# Resistance and resistivity: which one is the intrinsic and which is the geometric property? Why?

The electrical resistance $R$ and electrical resistivity $\rho$ of a metal wire are related by $$\rho=\frac{RA}{l}$$ where $l$ is the length and $A$ is the cross-sectional area of the wire. One could also have written $$R=\frac{\rho l}{A}.$$ From the first relation, it implies that resistivity is a geometric property of the conductor while the second relation implies that resistance is a geometric property. However, I know that resistance is a geometric property while resistivity is an intrinsic property. See here. But it's not clear to me why.

• Re, "...the first relation...the second relation..." Why do you think those are two different relations? Either one can be trivially derived from the other. You isolate a variable (e.g., $\rho$ or $R$) when you think it is more important. But isolating it doesn't make it more important. – Solomon Slow Apr 30 '18 at 17:26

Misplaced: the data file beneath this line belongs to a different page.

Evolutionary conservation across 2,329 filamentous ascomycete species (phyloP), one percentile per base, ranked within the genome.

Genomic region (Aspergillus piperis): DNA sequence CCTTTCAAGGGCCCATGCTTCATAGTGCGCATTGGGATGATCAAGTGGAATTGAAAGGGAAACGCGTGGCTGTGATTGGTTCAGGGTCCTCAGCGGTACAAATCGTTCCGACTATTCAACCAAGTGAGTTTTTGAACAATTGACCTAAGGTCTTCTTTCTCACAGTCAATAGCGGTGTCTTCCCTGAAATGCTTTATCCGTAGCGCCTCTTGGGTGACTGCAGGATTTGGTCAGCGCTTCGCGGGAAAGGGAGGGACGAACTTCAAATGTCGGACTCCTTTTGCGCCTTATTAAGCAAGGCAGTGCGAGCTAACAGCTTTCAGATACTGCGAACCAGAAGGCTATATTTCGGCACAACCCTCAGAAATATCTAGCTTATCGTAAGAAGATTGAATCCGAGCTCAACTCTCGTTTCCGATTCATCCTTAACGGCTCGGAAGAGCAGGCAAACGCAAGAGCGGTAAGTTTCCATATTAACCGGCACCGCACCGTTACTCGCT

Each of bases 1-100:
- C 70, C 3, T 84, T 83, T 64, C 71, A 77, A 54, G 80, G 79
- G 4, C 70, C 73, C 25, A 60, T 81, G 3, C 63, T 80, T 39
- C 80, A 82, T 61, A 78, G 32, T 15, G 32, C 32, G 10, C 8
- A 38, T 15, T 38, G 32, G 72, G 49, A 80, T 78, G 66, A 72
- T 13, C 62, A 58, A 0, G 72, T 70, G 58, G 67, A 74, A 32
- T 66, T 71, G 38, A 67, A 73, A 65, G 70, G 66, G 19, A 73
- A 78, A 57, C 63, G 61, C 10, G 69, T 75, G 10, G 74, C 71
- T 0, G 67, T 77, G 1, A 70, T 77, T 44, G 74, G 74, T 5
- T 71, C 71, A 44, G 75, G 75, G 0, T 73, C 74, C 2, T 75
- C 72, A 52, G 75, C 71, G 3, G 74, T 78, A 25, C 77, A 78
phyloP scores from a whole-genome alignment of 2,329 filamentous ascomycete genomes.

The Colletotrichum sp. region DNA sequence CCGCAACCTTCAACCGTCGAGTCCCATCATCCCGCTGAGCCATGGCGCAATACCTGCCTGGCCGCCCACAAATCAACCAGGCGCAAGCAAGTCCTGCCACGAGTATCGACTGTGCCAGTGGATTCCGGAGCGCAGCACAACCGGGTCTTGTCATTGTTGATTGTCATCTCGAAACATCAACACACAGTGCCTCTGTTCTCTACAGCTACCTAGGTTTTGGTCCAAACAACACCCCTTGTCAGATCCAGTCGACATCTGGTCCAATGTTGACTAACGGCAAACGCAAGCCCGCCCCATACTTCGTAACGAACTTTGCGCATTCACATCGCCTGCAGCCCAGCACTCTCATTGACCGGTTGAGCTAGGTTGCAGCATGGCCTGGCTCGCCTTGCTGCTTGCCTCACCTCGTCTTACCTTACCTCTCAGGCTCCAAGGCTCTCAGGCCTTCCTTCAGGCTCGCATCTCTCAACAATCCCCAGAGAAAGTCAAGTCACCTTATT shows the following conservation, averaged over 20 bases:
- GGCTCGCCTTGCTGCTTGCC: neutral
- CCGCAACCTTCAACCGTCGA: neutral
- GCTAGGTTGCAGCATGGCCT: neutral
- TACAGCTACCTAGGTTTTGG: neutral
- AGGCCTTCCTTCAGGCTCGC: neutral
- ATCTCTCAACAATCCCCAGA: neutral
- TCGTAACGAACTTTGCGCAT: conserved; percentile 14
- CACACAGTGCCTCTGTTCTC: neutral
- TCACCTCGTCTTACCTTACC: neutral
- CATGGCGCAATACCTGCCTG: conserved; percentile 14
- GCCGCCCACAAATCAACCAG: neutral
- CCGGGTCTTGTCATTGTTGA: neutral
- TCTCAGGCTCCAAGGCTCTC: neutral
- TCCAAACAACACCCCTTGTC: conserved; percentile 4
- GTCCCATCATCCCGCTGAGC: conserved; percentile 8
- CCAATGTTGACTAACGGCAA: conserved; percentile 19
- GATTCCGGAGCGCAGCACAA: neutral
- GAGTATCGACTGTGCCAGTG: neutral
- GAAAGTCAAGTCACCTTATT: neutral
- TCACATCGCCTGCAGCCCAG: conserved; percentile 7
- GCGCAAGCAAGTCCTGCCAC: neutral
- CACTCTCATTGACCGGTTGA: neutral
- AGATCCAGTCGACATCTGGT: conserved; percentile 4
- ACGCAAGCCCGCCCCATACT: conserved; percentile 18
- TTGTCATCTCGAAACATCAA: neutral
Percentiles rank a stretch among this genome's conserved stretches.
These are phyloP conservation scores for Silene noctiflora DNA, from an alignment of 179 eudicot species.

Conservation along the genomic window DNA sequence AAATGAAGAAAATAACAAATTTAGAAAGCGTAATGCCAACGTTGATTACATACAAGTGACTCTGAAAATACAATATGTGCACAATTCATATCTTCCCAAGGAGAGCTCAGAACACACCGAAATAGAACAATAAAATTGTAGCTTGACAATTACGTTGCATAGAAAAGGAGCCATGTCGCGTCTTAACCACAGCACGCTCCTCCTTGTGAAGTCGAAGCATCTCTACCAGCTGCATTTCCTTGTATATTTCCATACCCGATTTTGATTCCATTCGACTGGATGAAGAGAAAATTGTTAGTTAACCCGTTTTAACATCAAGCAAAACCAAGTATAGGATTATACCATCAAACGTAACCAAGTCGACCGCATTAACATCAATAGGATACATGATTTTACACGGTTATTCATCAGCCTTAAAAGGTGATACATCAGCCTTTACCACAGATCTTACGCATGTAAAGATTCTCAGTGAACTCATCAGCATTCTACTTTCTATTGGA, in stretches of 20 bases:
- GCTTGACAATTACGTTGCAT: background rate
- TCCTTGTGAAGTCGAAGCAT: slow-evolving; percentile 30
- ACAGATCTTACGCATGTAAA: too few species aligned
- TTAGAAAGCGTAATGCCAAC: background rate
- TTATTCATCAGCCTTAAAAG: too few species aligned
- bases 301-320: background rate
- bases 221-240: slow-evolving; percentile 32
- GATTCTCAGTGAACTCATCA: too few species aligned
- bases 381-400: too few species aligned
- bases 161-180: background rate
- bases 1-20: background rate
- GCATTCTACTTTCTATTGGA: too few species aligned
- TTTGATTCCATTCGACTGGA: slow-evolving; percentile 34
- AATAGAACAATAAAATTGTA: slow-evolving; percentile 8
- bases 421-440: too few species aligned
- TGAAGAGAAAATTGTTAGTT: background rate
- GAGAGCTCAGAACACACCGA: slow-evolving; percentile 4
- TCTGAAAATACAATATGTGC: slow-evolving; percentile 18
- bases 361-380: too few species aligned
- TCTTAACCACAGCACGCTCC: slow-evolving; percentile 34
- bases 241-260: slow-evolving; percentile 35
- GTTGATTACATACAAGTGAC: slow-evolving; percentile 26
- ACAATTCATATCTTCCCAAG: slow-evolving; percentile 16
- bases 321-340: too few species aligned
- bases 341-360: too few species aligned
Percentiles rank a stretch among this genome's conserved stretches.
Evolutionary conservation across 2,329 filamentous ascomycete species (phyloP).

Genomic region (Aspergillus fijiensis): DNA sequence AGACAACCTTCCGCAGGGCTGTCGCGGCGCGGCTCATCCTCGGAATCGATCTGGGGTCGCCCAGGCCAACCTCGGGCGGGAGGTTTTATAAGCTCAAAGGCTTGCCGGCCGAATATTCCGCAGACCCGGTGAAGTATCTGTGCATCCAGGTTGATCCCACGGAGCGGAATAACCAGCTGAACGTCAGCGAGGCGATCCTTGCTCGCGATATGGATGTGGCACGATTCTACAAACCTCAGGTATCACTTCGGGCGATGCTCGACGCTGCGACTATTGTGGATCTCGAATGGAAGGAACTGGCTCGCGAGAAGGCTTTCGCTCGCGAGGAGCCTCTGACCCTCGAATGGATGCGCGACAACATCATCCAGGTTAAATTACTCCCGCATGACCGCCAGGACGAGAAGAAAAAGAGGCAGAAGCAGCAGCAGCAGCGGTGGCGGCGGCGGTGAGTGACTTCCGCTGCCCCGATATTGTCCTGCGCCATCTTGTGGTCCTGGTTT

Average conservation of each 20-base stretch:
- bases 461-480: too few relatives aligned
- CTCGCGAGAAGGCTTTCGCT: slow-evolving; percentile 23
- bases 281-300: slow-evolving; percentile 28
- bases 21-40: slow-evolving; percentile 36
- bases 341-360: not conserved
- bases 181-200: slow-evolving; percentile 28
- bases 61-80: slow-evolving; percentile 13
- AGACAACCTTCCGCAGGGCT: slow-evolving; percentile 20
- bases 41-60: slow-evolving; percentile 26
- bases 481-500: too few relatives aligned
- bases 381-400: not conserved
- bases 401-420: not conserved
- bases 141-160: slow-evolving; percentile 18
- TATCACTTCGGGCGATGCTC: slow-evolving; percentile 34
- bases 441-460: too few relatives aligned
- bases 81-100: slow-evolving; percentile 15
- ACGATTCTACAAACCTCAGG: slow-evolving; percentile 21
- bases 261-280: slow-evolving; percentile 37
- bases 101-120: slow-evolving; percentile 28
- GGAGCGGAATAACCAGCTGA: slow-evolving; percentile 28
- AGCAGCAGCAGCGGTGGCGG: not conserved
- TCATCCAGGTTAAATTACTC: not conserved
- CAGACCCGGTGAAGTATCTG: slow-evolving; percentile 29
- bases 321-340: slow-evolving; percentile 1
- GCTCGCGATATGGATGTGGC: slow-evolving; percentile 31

• @jameslarge No. I didn't mean they are different relations. But from the first, it seems that $\rho$ depends on $R$, $A$ and $l$. Written differently, it seems that $R$ depends on $\rho$, $A$ and $l$. – mithusengupta123 Apr 30 '18 at 18:59
• @mithusengupta123 The second equation is more meaningful to me where $\rho$ is just a constant of proportionality. For example, in Newton's law of gravitation $F=Gm_1m_2/r^2$, $F$ depends on $m_1,m_2$ and $r$. It's wrong to say that $G$ depends on $m_1,m_2, F$ and $r$ because $G=Fr^2/m_1m_2$. Similarly, for a wire of a given material, two wires with different lengths and cross-section the ratio $R_1A_1/l_1=R_2A_2/l_2$ where $R_1,R_2$ have to found from Ohm's law for a fixed $V$ and dividing by the measured currents $I_1,I_2$. – SRS Apr 30 '18 at 19:10